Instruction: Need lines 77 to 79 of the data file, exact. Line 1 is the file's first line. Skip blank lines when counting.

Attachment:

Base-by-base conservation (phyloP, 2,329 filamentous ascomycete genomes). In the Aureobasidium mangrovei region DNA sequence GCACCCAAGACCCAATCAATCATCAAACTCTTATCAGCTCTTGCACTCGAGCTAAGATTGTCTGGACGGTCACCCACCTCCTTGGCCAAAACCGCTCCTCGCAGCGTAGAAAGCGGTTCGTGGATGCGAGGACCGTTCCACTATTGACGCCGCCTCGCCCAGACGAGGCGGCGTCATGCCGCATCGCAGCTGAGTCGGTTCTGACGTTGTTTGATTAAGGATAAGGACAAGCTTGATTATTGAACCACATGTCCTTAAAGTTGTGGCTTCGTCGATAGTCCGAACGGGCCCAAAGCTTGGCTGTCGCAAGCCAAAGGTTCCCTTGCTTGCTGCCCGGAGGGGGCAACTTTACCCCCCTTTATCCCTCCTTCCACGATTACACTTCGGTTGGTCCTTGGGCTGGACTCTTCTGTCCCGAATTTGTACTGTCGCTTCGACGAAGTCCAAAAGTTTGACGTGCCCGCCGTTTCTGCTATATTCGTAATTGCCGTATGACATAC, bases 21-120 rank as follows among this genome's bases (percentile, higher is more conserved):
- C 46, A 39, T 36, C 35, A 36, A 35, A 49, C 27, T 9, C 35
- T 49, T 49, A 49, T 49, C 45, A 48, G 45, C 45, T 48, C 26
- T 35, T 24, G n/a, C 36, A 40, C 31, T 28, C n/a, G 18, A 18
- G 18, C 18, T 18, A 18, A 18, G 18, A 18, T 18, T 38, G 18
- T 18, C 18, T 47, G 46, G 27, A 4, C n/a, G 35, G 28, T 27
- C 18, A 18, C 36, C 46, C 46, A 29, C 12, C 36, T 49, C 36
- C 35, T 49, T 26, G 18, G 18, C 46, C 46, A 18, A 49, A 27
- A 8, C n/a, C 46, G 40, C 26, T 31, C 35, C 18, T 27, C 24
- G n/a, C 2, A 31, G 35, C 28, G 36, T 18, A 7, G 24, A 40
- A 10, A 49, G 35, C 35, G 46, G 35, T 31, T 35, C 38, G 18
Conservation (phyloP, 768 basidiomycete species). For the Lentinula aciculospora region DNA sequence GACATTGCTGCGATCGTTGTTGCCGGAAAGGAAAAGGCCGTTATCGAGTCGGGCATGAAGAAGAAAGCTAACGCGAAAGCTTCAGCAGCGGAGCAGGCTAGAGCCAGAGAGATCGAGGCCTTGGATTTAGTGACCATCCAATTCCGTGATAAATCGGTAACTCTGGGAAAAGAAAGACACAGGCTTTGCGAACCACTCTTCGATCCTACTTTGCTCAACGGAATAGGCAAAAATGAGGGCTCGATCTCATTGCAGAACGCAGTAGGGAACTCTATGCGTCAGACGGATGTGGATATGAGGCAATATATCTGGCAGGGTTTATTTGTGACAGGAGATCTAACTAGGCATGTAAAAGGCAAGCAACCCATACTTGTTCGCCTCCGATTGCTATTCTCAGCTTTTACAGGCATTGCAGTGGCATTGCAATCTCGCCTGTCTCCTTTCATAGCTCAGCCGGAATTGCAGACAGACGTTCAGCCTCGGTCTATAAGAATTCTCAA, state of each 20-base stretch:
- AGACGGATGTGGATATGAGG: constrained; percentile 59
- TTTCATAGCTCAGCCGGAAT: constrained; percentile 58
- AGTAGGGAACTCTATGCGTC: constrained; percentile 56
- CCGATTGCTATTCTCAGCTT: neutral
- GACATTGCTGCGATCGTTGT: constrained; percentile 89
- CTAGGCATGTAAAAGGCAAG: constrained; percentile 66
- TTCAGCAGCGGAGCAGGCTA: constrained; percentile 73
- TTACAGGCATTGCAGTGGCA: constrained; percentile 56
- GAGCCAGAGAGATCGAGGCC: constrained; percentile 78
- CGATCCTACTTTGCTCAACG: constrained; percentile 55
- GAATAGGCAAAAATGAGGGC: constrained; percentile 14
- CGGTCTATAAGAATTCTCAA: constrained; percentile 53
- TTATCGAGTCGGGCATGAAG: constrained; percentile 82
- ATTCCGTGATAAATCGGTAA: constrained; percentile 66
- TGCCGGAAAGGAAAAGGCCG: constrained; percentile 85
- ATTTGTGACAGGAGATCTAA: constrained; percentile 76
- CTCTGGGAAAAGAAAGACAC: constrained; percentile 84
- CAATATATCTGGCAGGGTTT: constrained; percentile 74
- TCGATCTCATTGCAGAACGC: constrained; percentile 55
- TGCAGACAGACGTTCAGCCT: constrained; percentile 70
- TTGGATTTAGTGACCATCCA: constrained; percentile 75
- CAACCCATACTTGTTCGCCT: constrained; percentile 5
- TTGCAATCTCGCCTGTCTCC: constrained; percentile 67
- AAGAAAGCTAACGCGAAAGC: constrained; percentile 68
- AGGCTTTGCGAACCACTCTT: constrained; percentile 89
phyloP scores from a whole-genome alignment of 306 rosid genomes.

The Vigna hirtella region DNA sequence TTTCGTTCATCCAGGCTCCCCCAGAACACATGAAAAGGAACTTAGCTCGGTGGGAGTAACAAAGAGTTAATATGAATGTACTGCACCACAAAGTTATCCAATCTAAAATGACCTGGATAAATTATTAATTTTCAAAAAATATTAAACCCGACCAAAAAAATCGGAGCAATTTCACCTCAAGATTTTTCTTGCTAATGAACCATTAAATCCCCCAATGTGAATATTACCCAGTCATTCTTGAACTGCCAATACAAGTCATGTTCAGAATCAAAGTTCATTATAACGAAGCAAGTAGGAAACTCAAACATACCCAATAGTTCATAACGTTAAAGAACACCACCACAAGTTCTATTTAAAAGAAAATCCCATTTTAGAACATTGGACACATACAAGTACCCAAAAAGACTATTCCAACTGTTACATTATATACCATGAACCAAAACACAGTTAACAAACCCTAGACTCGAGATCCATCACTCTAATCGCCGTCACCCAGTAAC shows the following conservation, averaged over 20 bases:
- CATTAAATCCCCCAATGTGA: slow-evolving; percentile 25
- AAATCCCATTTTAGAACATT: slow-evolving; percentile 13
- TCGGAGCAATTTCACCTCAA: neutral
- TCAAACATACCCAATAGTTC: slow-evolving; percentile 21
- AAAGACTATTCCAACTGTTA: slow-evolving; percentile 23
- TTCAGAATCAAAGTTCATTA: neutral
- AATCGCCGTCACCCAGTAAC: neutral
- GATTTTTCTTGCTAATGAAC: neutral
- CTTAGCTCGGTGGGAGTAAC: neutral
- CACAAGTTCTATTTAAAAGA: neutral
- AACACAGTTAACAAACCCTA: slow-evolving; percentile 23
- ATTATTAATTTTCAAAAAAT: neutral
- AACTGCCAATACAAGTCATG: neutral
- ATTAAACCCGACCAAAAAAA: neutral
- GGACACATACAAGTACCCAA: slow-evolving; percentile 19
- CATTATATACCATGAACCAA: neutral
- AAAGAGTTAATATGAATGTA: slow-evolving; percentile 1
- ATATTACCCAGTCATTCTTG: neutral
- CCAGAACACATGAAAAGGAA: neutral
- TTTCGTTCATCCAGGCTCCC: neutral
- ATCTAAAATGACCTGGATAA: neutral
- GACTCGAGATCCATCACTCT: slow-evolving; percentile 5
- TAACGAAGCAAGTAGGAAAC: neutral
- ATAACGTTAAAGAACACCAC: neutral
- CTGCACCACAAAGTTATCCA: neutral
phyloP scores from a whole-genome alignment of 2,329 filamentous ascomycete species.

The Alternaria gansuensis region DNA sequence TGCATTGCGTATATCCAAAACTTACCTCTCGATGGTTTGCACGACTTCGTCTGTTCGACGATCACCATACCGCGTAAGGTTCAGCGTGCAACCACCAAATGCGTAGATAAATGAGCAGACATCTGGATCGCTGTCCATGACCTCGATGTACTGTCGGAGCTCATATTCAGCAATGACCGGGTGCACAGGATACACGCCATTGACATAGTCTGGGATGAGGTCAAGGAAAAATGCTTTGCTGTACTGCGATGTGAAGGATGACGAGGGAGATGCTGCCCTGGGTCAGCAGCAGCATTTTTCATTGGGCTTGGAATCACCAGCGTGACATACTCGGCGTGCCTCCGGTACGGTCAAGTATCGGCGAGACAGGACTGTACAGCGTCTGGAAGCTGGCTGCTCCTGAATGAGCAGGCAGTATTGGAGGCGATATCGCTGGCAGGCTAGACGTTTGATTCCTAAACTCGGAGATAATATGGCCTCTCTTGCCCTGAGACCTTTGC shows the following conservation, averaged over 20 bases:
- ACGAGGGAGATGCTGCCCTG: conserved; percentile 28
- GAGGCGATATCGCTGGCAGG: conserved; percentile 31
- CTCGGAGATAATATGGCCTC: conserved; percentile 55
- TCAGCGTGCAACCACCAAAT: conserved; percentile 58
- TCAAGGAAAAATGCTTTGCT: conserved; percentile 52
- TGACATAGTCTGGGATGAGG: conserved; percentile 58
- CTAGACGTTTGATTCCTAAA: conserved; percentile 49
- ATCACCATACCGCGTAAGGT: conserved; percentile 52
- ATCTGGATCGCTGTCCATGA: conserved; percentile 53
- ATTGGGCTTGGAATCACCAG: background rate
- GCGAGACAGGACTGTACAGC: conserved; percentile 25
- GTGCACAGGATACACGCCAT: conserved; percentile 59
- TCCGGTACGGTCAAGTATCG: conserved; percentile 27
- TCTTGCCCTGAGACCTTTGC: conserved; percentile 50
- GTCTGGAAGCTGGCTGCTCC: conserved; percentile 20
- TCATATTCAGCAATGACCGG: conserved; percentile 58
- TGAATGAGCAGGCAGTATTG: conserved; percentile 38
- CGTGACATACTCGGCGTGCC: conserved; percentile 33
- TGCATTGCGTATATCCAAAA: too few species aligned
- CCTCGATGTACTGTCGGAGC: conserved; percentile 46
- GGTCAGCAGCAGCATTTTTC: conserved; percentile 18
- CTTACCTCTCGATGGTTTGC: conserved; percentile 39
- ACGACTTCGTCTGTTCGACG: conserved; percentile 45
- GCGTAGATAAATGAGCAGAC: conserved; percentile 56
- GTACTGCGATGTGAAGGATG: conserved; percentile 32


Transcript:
- GCGAGACAGGACTGTACAGC: conserved; percentile 25
- GTGCACAGGATACACGCCAT: conserved; percentile 59
- TCCGGTACGGTCAAGTATCG: conserved; percentile 27